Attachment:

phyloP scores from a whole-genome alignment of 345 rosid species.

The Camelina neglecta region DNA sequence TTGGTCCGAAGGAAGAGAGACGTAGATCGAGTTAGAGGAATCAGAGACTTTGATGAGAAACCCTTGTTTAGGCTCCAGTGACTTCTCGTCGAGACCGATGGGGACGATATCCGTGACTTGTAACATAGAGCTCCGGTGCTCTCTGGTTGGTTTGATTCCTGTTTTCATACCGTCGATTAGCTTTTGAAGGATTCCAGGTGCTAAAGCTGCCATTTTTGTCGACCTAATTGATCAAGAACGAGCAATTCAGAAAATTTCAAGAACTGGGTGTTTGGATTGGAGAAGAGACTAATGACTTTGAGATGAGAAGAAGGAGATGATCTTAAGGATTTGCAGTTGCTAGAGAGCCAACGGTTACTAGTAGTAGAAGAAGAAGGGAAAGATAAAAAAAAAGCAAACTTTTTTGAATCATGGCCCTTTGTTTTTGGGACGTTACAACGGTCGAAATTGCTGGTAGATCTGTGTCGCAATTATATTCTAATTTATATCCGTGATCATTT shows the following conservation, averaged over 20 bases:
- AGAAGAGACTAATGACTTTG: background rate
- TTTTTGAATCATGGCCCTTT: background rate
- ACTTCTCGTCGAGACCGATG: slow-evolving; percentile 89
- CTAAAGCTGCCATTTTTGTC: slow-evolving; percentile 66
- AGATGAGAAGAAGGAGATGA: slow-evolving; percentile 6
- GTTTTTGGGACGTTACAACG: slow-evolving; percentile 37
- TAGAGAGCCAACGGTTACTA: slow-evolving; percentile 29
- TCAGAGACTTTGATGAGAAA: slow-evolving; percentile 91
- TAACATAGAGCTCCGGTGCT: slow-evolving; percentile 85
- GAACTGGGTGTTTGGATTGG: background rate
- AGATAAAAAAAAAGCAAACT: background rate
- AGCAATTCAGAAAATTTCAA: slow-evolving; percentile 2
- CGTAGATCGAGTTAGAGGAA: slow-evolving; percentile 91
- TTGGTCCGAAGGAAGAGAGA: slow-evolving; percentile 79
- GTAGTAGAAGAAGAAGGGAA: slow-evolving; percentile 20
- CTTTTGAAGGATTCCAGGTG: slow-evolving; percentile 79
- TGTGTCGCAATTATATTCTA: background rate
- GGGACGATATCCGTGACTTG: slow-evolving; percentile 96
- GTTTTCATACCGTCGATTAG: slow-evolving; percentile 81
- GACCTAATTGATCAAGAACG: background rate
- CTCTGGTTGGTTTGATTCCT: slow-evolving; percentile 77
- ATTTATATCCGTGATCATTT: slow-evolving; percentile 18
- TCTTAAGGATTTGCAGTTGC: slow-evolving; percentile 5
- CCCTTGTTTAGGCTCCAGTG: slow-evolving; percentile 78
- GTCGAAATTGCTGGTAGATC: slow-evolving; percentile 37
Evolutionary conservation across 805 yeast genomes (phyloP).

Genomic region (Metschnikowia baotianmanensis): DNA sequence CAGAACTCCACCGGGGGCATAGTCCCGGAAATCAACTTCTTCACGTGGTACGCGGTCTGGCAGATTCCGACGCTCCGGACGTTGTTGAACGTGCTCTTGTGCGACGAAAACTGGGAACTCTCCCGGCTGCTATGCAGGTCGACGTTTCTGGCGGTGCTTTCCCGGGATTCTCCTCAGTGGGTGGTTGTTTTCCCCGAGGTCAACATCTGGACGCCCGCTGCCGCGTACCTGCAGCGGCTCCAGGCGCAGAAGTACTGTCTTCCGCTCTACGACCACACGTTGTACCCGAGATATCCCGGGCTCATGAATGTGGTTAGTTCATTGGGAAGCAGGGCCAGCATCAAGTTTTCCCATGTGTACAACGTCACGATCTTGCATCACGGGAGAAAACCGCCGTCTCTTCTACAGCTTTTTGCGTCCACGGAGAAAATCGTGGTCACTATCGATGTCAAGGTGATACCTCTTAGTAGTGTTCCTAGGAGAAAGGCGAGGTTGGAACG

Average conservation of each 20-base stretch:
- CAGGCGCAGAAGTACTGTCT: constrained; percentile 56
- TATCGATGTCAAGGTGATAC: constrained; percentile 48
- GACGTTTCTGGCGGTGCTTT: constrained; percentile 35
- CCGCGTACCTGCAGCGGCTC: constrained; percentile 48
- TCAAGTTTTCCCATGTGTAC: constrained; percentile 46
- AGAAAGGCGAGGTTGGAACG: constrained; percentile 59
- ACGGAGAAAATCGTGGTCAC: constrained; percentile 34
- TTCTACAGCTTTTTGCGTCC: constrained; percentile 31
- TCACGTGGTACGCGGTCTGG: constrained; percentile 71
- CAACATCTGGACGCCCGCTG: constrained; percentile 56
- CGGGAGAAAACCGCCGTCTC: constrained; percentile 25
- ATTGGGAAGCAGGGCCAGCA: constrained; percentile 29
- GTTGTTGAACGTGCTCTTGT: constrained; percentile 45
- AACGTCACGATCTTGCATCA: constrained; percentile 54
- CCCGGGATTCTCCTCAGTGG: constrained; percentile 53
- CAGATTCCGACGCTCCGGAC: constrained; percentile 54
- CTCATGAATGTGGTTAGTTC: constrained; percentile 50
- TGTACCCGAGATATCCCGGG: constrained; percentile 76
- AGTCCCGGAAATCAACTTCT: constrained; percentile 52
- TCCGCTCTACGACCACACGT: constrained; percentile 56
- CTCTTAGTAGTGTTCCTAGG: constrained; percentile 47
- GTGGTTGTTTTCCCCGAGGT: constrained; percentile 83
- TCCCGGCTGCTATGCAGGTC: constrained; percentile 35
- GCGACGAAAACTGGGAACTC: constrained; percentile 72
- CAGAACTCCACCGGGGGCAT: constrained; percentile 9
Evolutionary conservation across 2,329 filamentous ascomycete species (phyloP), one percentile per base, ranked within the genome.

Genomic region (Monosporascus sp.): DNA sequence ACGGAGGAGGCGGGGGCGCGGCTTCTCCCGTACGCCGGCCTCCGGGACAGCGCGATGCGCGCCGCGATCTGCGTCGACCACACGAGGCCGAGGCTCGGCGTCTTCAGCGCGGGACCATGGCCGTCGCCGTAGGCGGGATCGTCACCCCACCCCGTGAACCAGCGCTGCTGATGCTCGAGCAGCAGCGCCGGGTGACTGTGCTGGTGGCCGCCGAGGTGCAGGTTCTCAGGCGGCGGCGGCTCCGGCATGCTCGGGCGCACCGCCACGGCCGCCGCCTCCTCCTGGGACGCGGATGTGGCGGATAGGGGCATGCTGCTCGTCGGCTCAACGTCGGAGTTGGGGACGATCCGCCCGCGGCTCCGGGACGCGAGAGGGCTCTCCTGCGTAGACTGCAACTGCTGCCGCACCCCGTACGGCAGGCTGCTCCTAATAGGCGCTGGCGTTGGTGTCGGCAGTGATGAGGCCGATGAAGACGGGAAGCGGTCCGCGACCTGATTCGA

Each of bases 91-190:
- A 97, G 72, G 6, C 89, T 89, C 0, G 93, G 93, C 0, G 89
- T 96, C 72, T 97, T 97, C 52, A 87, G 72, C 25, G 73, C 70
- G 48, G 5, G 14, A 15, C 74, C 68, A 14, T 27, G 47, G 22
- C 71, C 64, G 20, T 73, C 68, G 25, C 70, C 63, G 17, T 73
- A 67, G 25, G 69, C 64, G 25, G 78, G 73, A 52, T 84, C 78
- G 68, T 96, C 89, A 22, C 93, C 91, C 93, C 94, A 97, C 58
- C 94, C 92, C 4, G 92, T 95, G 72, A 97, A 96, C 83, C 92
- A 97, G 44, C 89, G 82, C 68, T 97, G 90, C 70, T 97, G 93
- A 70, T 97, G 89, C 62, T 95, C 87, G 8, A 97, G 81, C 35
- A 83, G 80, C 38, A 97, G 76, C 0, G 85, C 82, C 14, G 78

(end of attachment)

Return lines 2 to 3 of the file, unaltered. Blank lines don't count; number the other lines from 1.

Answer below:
The Camelina neglecta region DNA sequence TTGGTCCGAAGGAAGAGAGACGTAGATCGAGTTAGAGGAATCAGAGACTTTGATGAGAAACCCTTGTTTAGGCTCCAGTGACTTCTCGTCGAGACCGATGGGGACGATATCCGTGACTTGTAACATAGAGCTCCGGTGCTCTCTGGTTGGTTTGATTCCTGTTTTCATACCGTCGATTAGCTTTTGAAGGATTCCAGGTGCTAAAGCTGCCATTTTTGTCGACCTAATTGATCAAGAACGAGCAATTCAGAAAATTTCAAGAACTGGGTGTTTGGATTGGAGAAGAGACTAATGACTTTGAGATGAGAAGAAGGAGATGATCTTAAGGATTTGCAGTTGCTAGAGAGCCAACGGTTACTAGTAGTAGAAGAAGAAGGGAAAGATAAAAAAAAAGCAAACTTTTTTGAATCATGGCCCTTTGTTTTTGGGACGTTACAACGGTCGAAATTGCTGGTAGATCTGTGTCGCAATTATATTCTAATTTATATCCGTGATCATTT shows the following conservation, averaged over 20 bases:
- AGAAGAGACTAATGACTTTG: background rate